During treatment of hypothyroid patients, combination therapy must be recommended to effectively treat the disorder and increase the social and psychological status of the patient. The patients of hyperthyroidism on carbimazole and propylthiouracil may present disturbed renal markers as the associated effects of these drugs, so, adjunctive therapy should be employed to mask related side effects. Furthermore, patients coming with renal disorders must also be examined for thyroid abnormalities so that culprit cause of this renal abnormality could be treated.


I would like to acknowledge Prof Dr MH Qazi for his support and interest in this study. Special thanks to Zahra Batool for her entire efforts and hard work during the course of completion and we are also thankful to CENUM, Mayo Hospital Lahore for their continuous participation in this project.


1.       Brent GA. The molecular basis of thyroid hormone action. N Engl J Med 1994; 331(13): 847–853.

2.       Cheng SY, Leonard JL, Davis PJ. Molecular aspects of thyroid hormone actions. Endocr Rev 2010; 31(2): 139–170.

3.       Kohrle J. The deiodinase family: selenoenzymes regulating thyroid hormone availability and action. Cell Mol Life Sci 2000; 57(13-14): 1853-1863.

4.    Piehl S, Hoefig CS, Scanlan TS, Kohrle J. Thyronamines--Past, Present, and Future. Endocr Rev 2011; 32(1): 64–80.

5.    Gillet M. Subclinical Hypothyroidism: Subclinical Thyroid Disease: Scientific Review and Guidelines for Diagnosis and Management. Clin Biochem Rev 2004; 25(3): 191–194.

6.  Topliss DJ, Eastman CJ. Diagnosis and management of hyperthyroidism and hypothyroidism. MJA 2004; 180(4): 186–93.

7.       Pinto A, Michael, G. Management of patients with thyroid disease Oral health considerations. JADA 2002; 133(7): 849-858.

8.       Cooper DS. Antithyroid Drugs. N Engl J Med 2005; 352:905-917.

9.       Singer PA, Cooper DS, Levy EG, Ladenson PW, Braverman LE, Daniels G, Greenspan FS. McDougall R, Nikolai TF. Treatment guidelines for patients with hyperthyroidism. JAMA 1995; 273(10): 808-812.

10.    Bradley SE, Coelho JB, Sealey JE, Edwards KD, Stéphan F: Changes in glomerulotubular dimensions, single nephron glomerular filtration rates and the renin-angiotensin system in hypothyroid rats. Life Sci 1982; 30(7): 633–639.

11.    Bentley AG, Madsen KM, Davis RG, Tisher CC. Response of the medullary thick ascending limb to hypothyroidism in the rat. Am J Pathol 1985; 120(2): 215–221.

12.    Canavan JP, Holt J, Easton J, Smith K, Goldspink DF. Thyroid-induced changes in the growth of the liver, kidney, and diaphragm of neonatal rats. J Cell Physiol 1994; 161(1): 49–54.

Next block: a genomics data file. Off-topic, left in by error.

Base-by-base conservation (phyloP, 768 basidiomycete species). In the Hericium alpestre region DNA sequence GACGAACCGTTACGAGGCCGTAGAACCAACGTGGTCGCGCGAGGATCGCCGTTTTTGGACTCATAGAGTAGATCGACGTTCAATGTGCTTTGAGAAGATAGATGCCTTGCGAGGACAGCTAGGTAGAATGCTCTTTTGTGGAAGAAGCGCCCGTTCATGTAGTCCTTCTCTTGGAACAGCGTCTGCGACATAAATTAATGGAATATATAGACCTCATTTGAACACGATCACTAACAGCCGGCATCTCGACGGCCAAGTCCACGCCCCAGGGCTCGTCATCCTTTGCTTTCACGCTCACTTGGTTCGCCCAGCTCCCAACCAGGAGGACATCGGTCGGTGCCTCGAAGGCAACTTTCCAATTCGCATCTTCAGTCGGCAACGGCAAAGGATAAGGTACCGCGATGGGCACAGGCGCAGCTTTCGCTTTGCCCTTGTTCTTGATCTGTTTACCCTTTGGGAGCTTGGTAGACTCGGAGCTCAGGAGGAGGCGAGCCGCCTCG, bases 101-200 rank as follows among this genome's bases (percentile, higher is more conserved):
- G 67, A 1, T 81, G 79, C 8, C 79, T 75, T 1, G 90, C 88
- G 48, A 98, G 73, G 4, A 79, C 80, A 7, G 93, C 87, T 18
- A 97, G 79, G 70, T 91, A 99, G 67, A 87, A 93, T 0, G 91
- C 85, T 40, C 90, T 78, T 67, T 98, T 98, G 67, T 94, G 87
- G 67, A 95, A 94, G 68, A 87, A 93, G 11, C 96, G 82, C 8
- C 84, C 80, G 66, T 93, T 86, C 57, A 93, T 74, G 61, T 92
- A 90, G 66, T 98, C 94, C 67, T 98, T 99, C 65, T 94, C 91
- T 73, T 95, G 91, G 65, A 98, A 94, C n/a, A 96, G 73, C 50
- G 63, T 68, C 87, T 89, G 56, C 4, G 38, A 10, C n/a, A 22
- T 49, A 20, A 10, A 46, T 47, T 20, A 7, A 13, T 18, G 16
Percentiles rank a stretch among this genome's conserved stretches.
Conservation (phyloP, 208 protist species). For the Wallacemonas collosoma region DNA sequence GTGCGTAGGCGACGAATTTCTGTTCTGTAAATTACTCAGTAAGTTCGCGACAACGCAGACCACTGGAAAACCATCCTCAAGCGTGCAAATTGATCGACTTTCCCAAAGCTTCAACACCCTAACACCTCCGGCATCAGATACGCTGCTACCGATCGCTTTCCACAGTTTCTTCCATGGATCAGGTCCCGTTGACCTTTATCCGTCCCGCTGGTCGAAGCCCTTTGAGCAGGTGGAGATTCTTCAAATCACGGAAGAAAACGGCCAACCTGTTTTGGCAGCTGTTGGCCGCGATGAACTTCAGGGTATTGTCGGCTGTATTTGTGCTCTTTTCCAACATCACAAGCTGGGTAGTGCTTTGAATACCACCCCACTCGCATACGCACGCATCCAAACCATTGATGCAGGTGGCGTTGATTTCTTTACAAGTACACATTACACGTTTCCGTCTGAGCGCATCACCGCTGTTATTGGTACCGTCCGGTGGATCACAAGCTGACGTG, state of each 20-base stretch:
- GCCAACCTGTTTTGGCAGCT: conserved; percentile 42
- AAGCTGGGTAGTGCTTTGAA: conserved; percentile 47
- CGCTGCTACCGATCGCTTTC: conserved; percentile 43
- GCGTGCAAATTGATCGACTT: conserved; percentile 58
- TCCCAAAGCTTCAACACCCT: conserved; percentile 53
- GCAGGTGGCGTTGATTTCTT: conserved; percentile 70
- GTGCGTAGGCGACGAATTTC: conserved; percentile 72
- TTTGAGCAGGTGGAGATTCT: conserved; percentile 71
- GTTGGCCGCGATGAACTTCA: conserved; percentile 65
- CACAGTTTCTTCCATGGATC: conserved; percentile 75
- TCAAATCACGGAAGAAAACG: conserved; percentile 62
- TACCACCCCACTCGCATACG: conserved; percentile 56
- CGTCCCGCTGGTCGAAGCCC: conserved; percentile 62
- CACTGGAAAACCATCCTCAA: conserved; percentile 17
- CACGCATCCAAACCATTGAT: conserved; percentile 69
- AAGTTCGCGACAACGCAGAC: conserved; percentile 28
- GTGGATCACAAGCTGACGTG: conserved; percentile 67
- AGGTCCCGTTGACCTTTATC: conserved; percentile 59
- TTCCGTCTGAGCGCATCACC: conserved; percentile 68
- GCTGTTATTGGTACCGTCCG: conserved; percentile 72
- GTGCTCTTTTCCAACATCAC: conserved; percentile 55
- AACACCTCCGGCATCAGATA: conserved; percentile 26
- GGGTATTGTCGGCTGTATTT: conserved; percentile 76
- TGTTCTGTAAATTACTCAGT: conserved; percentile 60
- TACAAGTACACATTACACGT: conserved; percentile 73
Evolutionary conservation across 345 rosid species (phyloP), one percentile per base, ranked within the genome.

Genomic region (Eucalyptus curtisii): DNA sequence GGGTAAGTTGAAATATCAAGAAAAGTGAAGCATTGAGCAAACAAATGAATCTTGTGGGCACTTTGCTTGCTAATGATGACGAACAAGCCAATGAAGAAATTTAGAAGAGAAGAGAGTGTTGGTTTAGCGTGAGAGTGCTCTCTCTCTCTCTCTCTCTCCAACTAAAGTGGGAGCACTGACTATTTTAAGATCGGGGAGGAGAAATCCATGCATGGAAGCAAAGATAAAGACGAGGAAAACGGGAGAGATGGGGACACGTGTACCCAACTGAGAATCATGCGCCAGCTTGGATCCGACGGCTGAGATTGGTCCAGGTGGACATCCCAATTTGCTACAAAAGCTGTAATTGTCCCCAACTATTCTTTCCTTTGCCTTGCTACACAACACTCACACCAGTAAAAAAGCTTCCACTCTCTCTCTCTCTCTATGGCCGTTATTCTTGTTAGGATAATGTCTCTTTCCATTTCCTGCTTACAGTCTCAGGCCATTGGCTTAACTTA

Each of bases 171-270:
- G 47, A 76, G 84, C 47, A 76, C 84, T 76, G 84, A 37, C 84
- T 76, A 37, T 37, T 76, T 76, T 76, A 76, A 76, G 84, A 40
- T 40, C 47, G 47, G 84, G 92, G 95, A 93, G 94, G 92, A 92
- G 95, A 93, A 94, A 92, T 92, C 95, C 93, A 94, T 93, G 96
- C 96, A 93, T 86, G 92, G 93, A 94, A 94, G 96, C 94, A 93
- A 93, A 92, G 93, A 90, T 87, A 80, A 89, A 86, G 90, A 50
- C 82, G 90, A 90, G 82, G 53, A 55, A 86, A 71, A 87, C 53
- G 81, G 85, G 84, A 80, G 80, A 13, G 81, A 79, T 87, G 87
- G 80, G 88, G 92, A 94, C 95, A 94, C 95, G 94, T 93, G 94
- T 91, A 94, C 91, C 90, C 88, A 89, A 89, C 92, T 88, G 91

13.    Kreisman SH, Hennessey JV. Consistent reversible elevations of serum creatinine levels in severe hypothyroidism. Arch Intern Med 1999; 159(1): 79–82.

14.    Iseki K, Oshiro S, Tozawa M, Iseki C, Ikemiya Y, Takishita S. Significance of hyperuricemia on the early detection of renal failure in a cohort of screened subjects. Hypertens Res 2001; 24(6): 691–7.

15.    Obermayr RP, Temml C, Gutjahr G, Knechtelsdorfer M, Oberbauer R, Klauser-Braun R. Elevated uric acid increases the risk for kidney disease. J Am Soc Nephrol 2008; 19(12): 2407–13.

16.    Santos OD, Grozovsky R, Goldenberg RC, Carvalho DP, Fong P, Guggino WB, Morales M. Thyroid hormone modulates ClC-2 chloride channel gene expression in rat renal proximal tubules. J Endocrinol 2003; 178(3): 503–511.

17.    Wang W, Li C, Summer SN, Falk S, Schrier RW. Polyuria of thyrotoxicosis: downregulation of aquaporin water channels and increased solute excretion. Kidney Int 2007; 72(9): 1088–1094.

18.    Den Hollander JG, Wulkan RW, Mantel  MJ, Berghout A. Correlation between severity of thyroid dysfunction and renal function. Clin Endocrinol (oxf) 2005; 62(4): 423-7.

19.    Devika T, Chawla R, Arora S, Gupta VK, Sohi JS, Mallika V. Dynamic Changes in Biochemical Markers of Renal Function with Thyroid Status – A Study in Indian Population. Internet Journal of Medical Update 2009; 4(2): 36-41.

20.    Nakahama H, Sakaguchi K, Horita Y, Sasaki O, Nakamura S, Inenaga T, Takishita S. Treatment of severe hypothyroidism reduced serum creatinine levels in two chronic renal failure patients. Nephron 2001; 88(3): 264-267.